Sirhal was most recently the company's EVP and chief merchandising officer for the Bed Bath & Beyond banner. She joined the company in January 2021 as SVP and general manager for Harmon, leading operational business strategies. Sirhal has been in the retail industry for nearly 20 years across merchandising, product development, planning, digital, inventory management, supplier diversity, and leased businesses at Macy's, Inc.

Wu joined the company in January 2021, most recently serving as buybuy BABY’s SVP and general manager. Prior to this role. Wu held several executive leadership positions across retail and business, including chief commercial officer of Beautycounter, chief commercial officer and general manager of the Baby Division at The Honest Company, and senior management roles at Mattel, Inc. and Walmart.  

"We are working swiftly and diligently to strengthen our liquidity and secure our path for the future. We have taken a thorough look at our business, and today, we are announcing immediate actions aimed to increase customer engagement, drive traffic, and recapture market share,” said Gove.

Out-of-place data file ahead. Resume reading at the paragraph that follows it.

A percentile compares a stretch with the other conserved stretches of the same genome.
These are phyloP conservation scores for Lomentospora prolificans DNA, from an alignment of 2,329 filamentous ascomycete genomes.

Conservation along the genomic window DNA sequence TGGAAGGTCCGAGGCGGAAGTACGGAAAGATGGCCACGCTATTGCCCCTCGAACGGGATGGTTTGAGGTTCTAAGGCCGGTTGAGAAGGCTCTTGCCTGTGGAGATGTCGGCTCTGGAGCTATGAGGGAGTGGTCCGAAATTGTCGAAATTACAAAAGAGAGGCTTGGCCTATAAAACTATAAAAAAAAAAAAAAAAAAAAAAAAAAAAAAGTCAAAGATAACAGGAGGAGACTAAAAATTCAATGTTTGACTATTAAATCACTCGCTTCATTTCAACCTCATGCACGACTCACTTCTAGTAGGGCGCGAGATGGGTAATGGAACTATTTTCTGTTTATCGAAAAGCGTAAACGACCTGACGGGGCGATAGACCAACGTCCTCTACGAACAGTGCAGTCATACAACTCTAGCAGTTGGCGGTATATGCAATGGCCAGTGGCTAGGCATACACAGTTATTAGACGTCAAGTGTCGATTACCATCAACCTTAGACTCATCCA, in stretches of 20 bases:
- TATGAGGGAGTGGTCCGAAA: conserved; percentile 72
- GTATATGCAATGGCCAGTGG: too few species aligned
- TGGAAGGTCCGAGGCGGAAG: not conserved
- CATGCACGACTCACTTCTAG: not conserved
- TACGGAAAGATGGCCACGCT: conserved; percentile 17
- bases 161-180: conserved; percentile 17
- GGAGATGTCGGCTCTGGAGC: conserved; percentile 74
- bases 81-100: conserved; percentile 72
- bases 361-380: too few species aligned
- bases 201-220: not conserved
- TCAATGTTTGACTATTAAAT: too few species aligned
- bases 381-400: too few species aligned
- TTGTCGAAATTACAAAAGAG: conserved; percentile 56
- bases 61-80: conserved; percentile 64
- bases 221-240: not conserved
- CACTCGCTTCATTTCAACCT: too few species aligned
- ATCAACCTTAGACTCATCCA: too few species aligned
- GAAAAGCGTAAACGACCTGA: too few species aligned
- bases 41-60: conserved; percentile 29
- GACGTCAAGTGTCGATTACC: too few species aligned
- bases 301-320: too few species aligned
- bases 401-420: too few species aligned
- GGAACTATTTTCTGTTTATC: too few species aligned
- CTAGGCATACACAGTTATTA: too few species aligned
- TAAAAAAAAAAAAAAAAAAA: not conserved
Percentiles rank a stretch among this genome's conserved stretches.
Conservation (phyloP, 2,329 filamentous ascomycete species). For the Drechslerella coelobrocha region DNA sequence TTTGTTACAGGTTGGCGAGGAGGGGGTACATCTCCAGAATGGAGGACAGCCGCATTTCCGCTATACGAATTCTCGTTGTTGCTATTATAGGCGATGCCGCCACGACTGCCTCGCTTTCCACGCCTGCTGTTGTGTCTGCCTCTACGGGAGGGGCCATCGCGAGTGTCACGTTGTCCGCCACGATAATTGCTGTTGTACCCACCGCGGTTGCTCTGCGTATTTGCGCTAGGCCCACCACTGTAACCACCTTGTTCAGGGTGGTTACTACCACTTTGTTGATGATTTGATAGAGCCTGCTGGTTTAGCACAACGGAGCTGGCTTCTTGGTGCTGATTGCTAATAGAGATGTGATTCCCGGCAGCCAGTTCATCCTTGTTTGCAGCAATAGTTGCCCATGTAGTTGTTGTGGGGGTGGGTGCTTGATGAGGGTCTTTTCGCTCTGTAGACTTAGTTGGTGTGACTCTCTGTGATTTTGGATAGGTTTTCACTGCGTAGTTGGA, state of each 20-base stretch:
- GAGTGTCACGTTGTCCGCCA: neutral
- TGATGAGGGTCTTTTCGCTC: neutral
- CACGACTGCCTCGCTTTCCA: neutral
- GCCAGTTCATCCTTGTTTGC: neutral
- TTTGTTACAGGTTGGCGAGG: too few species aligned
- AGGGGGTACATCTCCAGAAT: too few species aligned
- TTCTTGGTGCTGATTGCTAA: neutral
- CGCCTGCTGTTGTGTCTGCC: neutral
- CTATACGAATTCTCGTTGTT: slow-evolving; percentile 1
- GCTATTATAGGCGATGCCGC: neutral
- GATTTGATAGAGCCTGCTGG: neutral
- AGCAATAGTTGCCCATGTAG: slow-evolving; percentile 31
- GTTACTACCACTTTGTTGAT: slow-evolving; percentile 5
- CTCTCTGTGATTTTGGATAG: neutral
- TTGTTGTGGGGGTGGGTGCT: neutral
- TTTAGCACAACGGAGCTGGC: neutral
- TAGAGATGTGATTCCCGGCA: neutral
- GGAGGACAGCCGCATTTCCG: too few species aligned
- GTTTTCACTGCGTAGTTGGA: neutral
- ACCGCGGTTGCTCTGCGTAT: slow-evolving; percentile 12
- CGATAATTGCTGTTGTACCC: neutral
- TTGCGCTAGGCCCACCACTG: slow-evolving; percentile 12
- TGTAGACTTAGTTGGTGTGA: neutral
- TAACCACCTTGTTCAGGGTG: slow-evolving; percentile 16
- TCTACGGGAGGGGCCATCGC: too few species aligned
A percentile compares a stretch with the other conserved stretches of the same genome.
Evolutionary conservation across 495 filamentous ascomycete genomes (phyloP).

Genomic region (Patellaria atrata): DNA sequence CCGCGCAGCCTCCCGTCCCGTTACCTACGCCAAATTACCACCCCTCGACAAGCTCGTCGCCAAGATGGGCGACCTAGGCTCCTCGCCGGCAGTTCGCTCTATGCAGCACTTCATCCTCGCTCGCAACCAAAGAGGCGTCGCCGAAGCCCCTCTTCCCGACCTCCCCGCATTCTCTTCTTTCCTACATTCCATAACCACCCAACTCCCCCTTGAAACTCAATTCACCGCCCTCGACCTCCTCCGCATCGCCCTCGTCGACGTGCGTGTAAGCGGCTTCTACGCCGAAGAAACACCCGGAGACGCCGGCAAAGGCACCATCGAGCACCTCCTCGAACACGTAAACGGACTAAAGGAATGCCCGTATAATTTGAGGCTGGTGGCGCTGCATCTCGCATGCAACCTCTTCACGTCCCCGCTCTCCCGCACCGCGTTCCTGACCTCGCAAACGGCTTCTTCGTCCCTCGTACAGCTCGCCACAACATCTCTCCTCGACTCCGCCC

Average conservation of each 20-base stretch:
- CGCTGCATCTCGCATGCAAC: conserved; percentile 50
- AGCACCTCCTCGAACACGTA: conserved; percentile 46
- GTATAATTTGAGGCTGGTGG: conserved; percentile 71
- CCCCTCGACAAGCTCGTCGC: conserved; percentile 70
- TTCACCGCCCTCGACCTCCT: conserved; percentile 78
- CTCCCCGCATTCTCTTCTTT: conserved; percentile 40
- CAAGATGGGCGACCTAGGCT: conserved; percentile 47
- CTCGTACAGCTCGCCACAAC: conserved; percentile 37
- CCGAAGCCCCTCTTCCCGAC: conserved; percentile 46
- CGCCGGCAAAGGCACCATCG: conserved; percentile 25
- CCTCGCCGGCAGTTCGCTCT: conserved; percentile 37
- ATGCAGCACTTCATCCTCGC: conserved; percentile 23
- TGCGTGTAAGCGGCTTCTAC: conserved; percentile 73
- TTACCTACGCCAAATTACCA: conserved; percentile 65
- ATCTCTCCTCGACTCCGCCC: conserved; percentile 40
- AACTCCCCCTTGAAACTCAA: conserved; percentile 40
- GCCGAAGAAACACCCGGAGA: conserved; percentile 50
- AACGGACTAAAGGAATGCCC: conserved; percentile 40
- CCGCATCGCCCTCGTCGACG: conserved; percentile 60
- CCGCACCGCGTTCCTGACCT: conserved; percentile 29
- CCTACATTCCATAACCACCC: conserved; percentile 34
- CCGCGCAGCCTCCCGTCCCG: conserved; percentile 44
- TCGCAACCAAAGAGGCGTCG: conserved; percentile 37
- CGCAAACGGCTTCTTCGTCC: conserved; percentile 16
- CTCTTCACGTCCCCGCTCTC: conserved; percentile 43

“This includes changing our merchandising and inventory strategy, which will be rooted in National Brands. Additionally, we are focused on driving digital and foot traffic, as well as optimizing our store fleet. We believe these changes will have a widespread positive impact across customer experience, inventory assortment, supply chain execution and cost structure,” added Gove. “The customer underpins our decisions, and we are committed to delivering what they want while driving growth, profitability, and financial returns."

More Like This

This ad will auto-close in 10 seconds